Are we just fascists waiting for our turn with the hammer?
Lately, Democrats have taken to labeling President Donald Trump as a fascist. If they were really concerned about fascism, we’d likely see them clamoring to devolve federal power to the states or demanding heavy limitations of Trump’s regulatory capacity. They might find a surprising number of Republicans willing to join them about now.
The truth is that they just want the hammer back.
The unrelenting focus of their attacks isn’t the power Trump now commands but rather the fact they’d prefer someone else to control it.
“Federalism” is a term too many of us have forgotten, but America was designed to operate with states serving as the locus of most government power. More importantly, our founders didn’t anticipate the states being carbon copies of each other – quite the opposite, in fact.
If California wants to legalize recreational marijuana, radically increase taxes to provide public health care and subsidize interpretive dance responding to the heteropatriarchy, principles of federalism suggest that we should let them.
When Alabama wants to prohibit cities from removing monuments, penalize illegal gambling and create a state constitutional right to firearms training, it might seem strange to some, but it ought to be up to Alabamians.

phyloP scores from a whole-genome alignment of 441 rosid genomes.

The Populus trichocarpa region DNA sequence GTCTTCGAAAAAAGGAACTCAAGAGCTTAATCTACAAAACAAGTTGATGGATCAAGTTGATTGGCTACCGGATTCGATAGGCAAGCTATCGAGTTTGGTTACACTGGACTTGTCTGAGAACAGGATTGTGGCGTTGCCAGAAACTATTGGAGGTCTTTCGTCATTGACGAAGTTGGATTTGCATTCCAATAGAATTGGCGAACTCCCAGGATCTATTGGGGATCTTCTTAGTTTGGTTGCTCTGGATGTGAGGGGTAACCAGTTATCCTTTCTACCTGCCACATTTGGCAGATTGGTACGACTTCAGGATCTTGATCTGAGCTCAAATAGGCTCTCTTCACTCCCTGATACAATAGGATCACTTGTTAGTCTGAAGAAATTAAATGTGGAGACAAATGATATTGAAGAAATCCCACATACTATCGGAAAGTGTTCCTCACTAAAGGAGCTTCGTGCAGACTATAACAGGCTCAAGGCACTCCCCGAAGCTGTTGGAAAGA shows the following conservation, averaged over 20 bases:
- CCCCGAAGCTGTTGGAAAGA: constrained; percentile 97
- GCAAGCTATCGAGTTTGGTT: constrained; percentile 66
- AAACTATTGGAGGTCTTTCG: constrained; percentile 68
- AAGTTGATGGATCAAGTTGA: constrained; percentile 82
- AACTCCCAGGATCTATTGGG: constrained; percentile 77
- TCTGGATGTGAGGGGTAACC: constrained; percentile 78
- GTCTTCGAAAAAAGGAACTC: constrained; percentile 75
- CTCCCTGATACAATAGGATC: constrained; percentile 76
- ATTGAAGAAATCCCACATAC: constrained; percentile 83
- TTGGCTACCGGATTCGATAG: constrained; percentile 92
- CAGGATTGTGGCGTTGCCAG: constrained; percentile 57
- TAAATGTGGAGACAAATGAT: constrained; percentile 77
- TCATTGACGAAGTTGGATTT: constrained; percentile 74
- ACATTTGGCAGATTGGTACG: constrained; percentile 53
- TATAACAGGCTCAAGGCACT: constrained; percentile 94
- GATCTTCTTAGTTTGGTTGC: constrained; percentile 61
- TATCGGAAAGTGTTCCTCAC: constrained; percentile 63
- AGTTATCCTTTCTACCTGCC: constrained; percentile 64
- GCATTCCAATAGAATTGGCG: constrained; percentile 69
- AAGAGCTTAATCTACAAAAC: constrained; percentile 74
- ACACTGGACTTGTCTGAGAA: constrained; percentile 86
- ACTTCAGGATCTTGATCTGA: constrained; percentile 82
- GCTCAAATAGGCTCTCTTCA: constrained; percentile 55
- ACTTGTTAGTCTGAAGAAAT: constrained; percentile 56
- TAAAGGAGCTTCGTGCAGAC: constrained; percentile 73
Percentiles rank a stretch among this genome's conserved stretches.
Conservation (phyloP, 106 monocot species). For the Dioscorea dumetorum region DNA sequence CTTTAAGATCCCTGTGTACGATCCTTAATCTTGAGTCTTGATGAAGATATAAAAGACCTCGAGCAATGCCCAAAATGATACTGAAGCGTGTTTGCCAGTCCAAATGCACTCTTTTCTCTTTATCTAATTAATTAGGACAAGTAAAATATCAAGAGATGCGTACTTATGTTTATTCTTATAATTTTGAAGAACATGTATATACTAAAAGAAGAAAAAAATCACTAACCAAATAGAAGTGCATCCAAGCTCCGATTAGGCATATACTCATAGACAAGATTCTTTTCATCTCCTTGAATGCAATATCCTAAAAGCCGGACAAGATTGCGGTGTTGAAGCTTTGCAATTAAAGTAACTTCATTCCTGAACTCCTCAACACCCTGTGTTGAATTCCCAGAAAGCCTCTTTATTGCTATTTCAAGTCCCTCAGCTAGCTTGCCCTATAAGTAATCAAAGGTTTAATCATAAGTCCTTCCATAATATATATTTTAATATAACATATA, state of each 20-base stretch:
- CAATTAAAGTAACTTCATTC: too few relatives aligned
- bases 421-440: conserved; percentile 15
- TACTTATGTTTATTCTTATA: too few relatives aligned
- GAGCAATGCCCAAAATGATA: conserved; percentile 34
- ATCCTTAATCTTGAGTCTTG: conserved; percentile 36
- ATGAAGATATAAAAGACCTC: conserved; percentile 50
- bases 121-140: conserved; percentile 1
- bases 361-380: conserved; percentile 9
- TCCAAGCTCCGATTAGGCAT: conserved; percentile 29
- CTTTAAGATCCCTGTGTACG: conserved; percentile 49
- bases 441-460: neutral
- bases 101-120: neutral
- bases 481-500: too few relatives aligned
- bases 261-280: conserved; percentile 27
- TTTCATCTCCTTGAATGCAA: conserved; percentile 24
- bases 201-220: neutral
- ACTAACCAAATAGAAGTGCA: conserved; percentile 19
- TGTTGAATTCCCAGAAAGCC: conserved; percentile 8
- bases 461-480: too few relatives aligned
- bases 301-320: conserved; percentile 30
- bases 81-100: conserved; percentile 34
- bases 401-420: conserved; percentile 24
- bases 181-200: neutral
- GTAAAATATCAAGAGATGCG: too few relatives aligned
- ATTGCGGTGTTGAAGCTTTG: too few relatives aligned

But what about the Democrat in Alabama or the conservative in California? Don’t we need a federal hammer to enforce the rights of political minorities? It’s a common refrain of aspiring fascists. It’s simply misplaced.
The Constitution, as applied by the courts—not the Federal Government—is the proper arbiter of whether states exceed their broad authority in ways that violate the inalienable rights of citizens.
But that federal hammer is just so tempting.
Whether it’s the coercive power of federal spending, federal laws, federal regulation or simply an abusive expansion of federal authority under the Constitution’s Commerce Clause, everyone sees the opportunity to wail away at the other side they perceive as ruining America’s Americanness.
In truth, tolerance and liberty are more interchangeable than most of us want to admit. We simply aren’t in love with either of them as much as we claim. We champion liberty as long as we like the outcome. We extol tolerance except for socially unpopular beliefs. For liberty to mean anything, we must tolerate its exercises in ways we personally reject. Doing so is a hallmark of free people, not a sign of weak personal conviction.
If our answer to the Barack Obama administration or the Donald Trump administration is to wield the vast power of federal government in an opposing direction that affirms our worldview, we’re little more than aspiring fascists waiting for our turn.
If we want to put down fascism, we must begin with putting down the hammer.
Image by Paket